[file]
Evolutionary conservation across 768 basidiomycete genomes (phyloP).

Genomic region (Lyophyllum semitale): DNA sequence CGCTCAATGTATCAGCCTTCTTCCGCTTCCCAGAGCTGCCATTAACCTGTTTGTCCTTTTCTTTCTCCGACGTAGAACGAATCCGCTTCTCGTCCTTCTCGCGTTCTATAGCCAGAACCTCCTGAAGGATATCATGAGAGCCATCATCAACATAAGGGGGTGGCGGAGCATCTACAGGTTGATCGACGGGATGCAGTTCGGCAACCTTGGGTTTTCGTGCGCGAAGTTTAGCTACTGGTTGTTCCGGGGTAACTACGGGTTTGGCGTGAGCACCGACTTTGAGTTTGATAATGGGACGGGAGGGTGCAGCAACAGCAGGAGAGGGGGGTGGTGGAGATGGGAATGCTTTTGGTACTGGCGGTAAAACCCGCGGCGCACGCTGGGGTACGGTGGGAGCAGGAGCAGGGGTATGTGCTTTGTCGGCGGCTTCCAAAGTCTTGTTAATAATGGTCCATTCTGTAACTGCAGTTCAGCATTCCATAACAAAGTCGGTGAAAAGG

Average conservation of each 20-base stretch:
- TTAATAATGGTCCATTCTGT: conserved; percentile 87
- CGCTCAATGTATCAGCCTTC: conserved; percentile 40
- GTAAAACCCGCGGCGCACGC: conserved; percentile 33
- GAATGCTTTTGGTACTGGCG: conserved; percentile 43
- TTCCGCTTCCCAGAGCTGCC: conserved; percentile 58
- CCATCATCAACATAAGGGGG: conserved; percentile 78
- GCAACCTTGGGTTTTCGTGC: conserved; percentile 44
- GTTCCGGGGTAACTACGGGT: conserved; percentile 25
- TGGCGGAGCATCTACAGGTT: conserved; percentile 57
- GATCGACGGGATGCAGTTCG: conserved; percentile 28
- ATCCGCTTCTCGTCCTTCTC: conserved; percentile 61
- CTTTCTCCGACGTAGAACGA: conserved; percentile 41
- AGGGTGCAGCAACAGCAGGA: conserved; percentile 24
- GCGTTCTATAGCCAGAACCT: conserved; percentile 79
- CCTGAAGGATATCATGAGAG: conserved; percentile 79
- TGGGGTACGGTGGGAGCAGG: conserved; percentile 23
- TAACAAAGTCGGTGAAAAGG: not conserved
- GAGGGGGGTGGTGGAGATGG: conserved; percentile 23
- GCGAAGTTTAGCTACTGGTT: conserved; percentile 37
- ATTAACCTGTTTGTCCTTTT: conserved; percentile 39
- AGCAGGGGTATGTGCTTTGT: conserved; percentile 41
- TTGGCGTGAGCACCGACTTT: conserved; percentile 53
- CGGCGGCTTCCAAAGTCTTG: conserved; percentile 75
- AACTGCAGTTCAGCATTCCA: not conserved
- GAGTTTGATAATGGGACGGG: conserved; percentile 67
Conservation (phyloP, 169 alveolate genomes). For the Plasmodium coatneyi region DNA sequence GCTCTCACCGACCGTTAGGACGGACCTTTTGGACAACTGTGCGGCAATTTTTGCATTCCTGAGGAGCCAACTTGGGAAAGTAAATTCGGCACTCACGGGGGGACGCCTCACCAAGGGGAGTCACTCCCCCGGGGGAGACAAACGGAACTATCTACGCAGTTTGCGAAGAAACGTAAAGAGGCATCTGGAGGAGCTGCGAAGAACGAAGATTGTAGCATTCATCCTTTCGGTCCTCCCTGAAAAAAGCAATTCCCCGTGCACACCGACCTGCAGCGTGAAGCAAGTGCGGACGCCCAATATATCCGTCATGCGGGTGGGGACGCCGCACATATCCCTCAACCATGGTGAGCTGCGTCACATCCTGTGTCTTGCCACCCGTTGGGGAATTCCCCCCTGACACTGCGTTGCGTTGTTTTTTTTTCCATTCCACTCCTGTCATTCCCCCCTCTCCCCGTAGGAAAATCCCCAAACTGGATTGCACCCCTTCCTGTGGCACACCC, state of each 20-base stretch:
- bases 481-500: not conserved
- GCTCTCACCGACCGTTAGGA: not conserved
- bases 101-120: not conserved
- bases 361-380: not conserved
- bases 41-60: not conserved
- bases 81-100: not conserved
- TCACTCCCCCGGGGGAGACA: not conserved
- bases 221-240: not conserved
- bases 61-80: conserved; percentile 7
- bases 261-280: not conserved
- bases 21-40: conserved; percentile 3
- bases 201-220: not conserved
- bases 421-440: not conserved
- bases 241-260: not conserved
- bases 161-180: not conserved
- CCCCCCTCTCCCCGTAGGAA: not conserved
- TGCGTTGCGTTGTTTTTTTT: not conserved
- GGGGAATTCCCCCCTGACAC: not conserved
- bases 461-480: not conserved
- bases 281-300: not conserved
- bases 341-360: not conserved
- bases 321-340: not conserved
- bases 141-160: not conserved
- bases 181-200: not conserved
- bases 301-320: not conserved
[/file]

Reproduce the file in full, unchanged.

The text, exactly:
Evolutionary conservation across 768 basidiomycete genomes (phyloP).

Genomic region (Lyophyllum semitale): DNA sequence CGCTCAATGTATCAGCCTTCTTCCGCTTCCCAGAGCTGCCATTAACCTGTTTGTCCTTTTCTTTCTCCGACGTAGAACGAATCCGCTTCTCGTCCTTCTCGCGTTCTATAGCCAGAACCTCCTGAAGGATATCATGAGAGCCATCATCAACATAAGGGGGTGGCGGAGCATCTACAGGTTGATCGACGGGATGCAGTTCGGCAACCTTGGGTTTTCGTGCGCGAAGTTTAGCTACTGGTTGTTCCGGGGTAACTACGGGTTTGGCGTGAGCACCGACTTTGAGTTTGATAATGGGACGGGAGGGTGCAGCAACAGCAGGAGAGGGGGGTGGTGGAGATGGGAATGCTTTTGGTACTGGCGGTAAAACCCGCGGCGCACGCTGGGGTACGGTGGGAGCAGGAGCAGGGGTATGTGCTTTGTCGGCGGCTTCCAAAGTCTTGTTAATAATGGTCCATTCTGTAACTGCAGTTCAGCATTCCATAACAAAGTCGGTGAAAAGG

Average conservation of each 20-base stretch:
- TTAATAATGGTCCATTCTGT: conserved; percentile 87
- CGCTCAATGTATCAGCCTTC: conserved; percentile 40
- GTAAAACCCGCGGCGCACGC: conserved; percentile 33
- GAATGCTTTTGGTACTGGCG: conserved; percentile 43
- TTCCGCTTCCCAGAGCTGCC: conserved; percentile 58
- CCATCATCAACATAAGGGGG: conserved; percentile 78
- GCAACCTTGGGTTTTCGTGC: conserved; percentile 44
- GTTCCGGGGTAACTACGGGT: conserved; percentile 25
- TGGCGGAGCATCTACAGGTT: conserved; percentile 57
- GATCGACGGGATGCAGTTCG: conserved; percentile 28
- ATCCGCTTCTCGTCCTTCTC: conserved; percentile 61
- CTTTCTCCGACGTAGAACGA: conserved; percentile 41
- AGGGTGCAGCAACAGCAGGA: conserved; percentile 24
- GCGTTCTATAGCCAGAACCT: conserved; percentile 79
- CCTGAAGGATATCATGAGAG: conserved; percentile 79
- TGGGGTACGGTGGGAGCAGG: conserved; percentile 23
- TAACAAAGTCGGTGAAAAGG: not conserved
- GAGGGGGGTGGTGGAGATGG: conserved; percentile 23
- GCGAAGTTTAGCTACTGGTT: conserved; percentile 37
- ATTAACCTGTTTGTCCTTTT: conserved; percentile 39
- AGCAGGGGTATGTGCTTTGT: conserved; percentile 41
- TTGGCGTGAGCACCGACTTT: conserved; percentile 53
- CGGCGGCTTCCAAAGTCTTG: conserved; percentile 75
- AACTGCAGTTCAGCATTCCA: not conserved
- GAGTTTGATAATGGGACGGG: conserved; percentile 67
Conservation (phyloP, 169 alveolate genomes). For the Plasmodium coatneyi region DNA sequence GCTCTCACCGACCGTTAGGACGGACCTTTTGGACAACTGTGCGGCAATTTTTGCATTCCTGAGGAGCCAACTTGGGAAAGTAAATTCGGCACTCACGGGGGGACGCCTCACCAAGGGGAGTCACTCCCCCGGGGGAGACAAACGGAACTATCTACGCAGTTTGCGAAGAAACGTAAAGAGGCATCTGGAGGAGCTGCGAAGAACGAAGATTGTAGCATTCATCCTTTCGGTCCTCCCTGAAAAAAGCAATTCCCCGTGCACACCGACCTGCAGCGTGAAGCAAGTGCGGACGCCCAATATATCCGTCATGCGGGTGGGGACGCCGCACATATCCCTCAACCATGGTGAGCTGCGTCACATCCTGTGTCTTGCCACCCGTTGGGGAATTCCCCCCTGACACTGCGTTGCGTTGTTTTTTTTTCCATTCCACTCCTGTCATTCCCCCCTCTCCCCGTAGGAAAATCCCCAAACTGGATTGCACCCCTTCCTGTGGCACACCC, state of each 20-base stretch:
- bases 481-500: not conserved
- GCTCTCACCGACCGTTAGGA: not conserved
- bases 101-120: not conserved
- bases 361-380: not conserved
- bases 41-60: not conserved
- bases 81-100: not conserved
- TCACTCCCCCGGGGGAGACA: not conserved
- bases 221-240: not conserved
- bases 61-80: conserved; percentile 7
- bases 261-280: not conserved
- bases 21-40: conserved; percentile 3
- bases 201-220: not conserved
- bases 421-440: not conserved
- bases 241-260: not conserved
- bases 161-180: not conserved
- CCCCCCTCTCCCCGTAGGAA: not conserved
- TGCGTTGCGTTGTTTTTTTT: not conserved
- GGGGAATTCCCCCCTGACAC: not conserved
- bases 461-480: not conserved
- bases 281-300: not conserved
- bases 341-360: not conserved
- bases 321-340: not conserved
- bases 141-160: not conserved
- bases 181-200: not conserved
- bases 301-320: not conserved